Arrow-right Camera
The Spokesman-Review Newspaper
Spokane, Washington  Est. May 19, 1883

Spin Control

Obama pardons turkey and other T-Day readings

One of the great American Thanksgiving traditions occurred this morning, as President Obama pardoned a turkey presented to him from the turkey growers association.

Actually, he pardoned two. The winner of a national turkey competition, Apple, and understudy Cider. They're off to Mount Vernon to live out their days in relative luxury, escaping the fate of winding up on the White House table tomorrow.

A copy of the president's turkey pardoning declaration, fresh from the White House press office, can be found inside the blog. And a link can be found here to a story that suggests the whole basis of current presidents pardoning turkeys because Harry Truman did it back in 1947 is about as credible as Santa Claus.

Want to read more about Thanksgiving traditions and traditional myths. Check out this page at History News Network.




Rose Garden 

10:40 A.M. EST


THE PRESIDENT:  Please, everybody, have a seat.  Good morning.   

AUDIENCE:  Good morning.


THE PRESIDENT:  I have my two trusty assistants here -- (laughter) -- Malia and Sasha for one of the most important duties that I carry out as President. 

Before everybody heads home for Thanksgiving, there is one official duty I am sworn to uphold as the leader of the most powerful nation on Earth.  Today, I have the awesome responsibility of granting a presidential pardon to a pair of turkeys.  Now, for the record, let me say that it feels pretty good to stop at least one shellacking this November.  (Laughter.)  

This year’s national turkey goes by the name of Apple, and his feathered understudy is appropriately named Cider.  They are being presented today by the Chairman of the National Turkey Federation, Yubert Envia -- and I want to just point out that Yubert seems very comfortable with that turkey.  (Laughter.)  As well as the man who helped raise and handle them since birth, Ira Brister.  Where’s Ira?  There’s Ira.  Give Ira a big round of applause for raising such outstanding turkeys.  (Applause.)  I want to thank you both for joining us here at the White House.   

Now, Apple and Cider came to us from the Foster Farms Wellsford Ranch, just outside of Modesto, California.  Out of about 20,000 turkeys born at Foster Farms this summer, 25 were selected for a final competition that involved strutting their stuff before a panel of judges with an eclectic mix of music playing in the background.  (Laughter.)  It’s kind of like a turkey version of “Dancing With the Stars” -- (laughter) -- except the stakes for the contestants was much higher.  (Laughter.)   

Only one pair would survive and win the big prize:  life -- (laughter) -- and an all-expenses-paid trip to Washington, where they’ve been living it up on corn feed at the W hotel.  The W hotel has really been putting them up.  (Laughter.)  It’s great advertising.  (Laughter.)  It makes you want to stay at the W.  (Laughter.)  And after today, Apple and Cider will spend their retirement at the same beautiful place our first President spent his –- Mount Vernon, Virginia.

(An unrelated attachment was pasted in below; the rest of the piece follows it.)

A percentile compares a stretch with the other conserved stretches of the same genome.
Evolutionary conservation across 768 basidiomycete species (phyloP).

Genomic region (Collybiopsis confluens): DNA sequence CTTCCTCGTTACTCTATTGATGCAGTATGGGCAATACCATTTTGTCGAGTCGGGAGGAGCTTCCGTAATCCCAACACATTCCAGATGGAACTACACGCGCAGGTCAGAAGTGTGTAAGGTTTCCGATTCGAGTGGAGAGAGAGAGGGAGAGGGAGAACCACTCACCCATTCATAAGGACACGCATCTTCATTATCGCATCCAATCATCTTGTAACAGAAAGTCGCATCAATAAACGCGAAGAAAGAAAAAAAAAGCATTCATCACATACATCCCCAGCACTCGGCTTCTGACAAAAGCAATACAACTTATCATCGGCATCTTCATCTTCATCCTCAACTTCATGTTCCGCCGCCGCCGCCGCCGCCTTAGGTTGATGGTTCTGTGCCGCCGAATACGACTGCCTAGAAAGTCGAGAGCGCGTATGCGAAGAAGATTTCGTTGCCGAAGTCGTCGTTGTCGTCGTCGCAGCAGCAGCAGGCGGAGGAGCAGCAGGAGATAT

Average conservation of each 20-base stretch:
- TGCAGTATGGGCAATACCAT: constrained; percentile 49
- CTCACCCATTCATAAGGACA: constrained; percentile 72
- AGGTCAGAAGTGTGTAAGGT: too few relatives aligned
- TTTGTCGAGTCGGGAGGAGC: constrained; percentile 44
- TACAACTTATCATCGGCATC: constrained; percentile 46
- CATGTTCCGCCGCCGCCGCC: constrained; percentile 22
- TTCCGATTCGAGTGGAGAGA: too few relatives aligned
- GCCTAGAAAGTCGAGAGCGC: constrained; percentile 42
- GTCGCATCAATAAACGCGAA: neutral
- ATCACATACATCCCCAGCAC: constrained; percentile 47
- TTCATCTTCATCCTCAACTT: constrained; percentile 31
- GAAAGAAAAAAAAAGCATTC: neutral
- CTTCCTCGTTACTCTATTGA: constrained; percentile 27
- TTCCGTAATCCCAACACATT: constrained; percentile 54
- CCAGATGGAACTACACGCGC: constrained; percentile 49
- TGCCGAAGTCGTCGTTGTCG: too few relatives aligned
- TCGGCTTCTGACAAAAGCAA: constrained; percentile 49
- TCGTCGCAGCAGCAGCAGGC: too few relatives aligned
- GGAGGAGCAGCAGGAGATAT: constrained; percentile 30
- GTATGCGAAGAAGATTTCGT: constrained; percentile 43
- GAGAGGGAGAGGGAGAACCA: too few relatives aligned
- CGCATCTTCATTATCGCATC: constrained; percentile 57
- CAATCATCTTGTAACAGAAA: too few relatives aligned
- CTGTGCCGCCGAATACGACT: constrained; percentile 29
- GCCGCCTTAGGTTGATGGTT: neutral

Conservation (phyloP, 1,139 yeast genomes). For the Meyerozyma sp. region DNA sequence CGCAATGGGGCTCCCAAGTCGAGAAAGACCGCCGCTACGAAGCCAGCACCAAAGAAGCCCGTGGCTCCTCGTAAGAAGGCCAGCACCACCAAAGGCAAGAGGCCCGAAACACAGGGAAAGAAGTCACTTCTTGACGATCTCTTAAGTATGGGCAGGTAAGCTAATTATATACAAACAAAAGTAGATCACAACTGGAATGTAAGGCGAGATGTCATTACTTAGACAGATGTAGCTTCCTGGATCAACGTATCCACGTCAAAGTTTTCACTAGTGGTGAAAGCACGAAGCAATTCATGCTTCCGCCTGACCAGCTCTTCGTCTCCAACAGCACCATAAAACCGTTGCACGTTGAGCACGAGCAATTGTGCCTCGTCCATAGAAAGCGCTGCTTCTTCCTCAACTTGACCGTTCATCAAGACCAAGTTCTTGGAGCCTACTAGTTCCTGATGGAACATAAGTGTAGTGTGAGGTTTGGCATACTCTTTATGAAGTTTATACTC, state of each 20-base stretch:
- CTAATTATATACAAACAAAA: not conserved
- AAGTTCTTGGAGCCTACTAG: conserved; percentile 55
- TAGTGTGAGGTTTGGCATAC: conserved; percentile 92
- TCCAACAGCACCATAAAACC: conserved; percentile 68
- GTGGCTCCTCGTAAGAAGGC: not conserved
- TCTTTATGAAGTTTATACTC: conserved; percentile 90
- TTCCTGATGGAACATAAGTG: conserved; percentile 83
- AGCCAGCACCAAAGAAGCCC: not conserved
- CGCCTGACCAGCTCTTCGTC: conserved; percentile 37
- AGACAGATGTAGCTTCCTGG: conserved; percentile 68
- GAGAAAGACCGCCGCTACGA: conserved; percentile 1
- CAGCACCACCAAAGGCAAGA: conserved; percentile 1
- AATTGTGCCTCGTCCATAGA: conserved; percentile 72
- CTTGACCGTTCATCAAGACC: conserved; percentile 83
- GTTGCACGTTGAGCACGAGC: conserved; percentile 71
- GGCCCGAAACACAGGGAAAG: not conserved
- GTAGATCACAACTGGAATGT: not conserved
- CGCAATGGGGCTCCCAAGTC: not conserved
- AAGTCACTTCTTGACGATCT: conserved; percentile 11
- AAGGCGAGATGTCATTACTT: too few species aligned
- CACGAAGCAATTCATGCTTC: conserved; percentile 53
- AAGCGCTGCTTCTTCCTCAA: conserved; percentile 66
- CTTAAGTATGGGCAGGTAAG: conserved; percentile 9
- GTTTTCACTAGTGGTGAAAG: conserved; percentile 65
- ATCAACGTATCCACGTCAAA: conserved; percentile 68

So later this afternoon, our family will also deliver two turkeys who didn’t quite make the cut to Martha’s Table, which is an organization that does extraordinary work helping folks who are struggling here in D.C.  And I want to thank the good people at Jaindl’s Turkey Farm in Orefield, Pennsylvania, who have now donated these turkeys two years in a row.    

This, of course, is what’s truly meant by Thanksgiving -– a holiday that asks us to be thankful for what we have, and generous to those who have less.  It’s a time to spend with the ones we love, and a chance to show compassion and concern to people we’ve never met.  It’s a tradition that’s brought us together as a community since before we were a nation, when the ground we’re standing on was nothing but wilderness. 


Back then, the simple act of survival was often the greatest blessing of all.  And later, President Lincoln declared the first national day of Thanksgiving in the midst of the Civil War.  During the depths of the Great Depression, local businesses gave donations and charities opened their doors to families who didn’t have a place to celebrate Thanksgiving.  In times of war, our military has gone through great lengths to give our men and women on the front lines a turkey dinner and a taste of home.  


So in America, we come together when times are hard.  We don’t give up.  We don’t complain.  And we don’t turn our backs on one another.  Instead, we look out for another and we pitch in and we give what we can.  And in the process, we reveal to the world what we love so much about this country. 

 That’s who we are.  And that’s who Thanksgiving reminds us to be.  So I hope everyone takes some time during this holiday season to give back and serve their community in some way.  And I also want to take a moment to say how grateful I am to the men and women who are serving this country bravely and selflessly in places far away from home right now.  You and your families are in our thoughts and in our prayers, and you make me so very proud to be your Commander-in-Chief. 


So on behalf of Michelle, Sasha, Malia and myself, I want to wish everybody a wonderful and happy and safe Thanksgiving.  And now, it is my great honor, as well, to give Apple and Cider a new lease on life.  So as President of the United States, you are hereby pardoned from the Thanksgiving dinner table.  (Laughter.)  May you have a wonderful and joyful life at Mount Vernon.


God bless you and God bless the United States of America.  (Applause.) 

END           10:45 A.M. EST

Jim Camden
Jim Camden joined The Spokesman-Review in 1981 and retired in 2021. He is currently the political and state government correspondent covering Washington state.

Follow Jim online: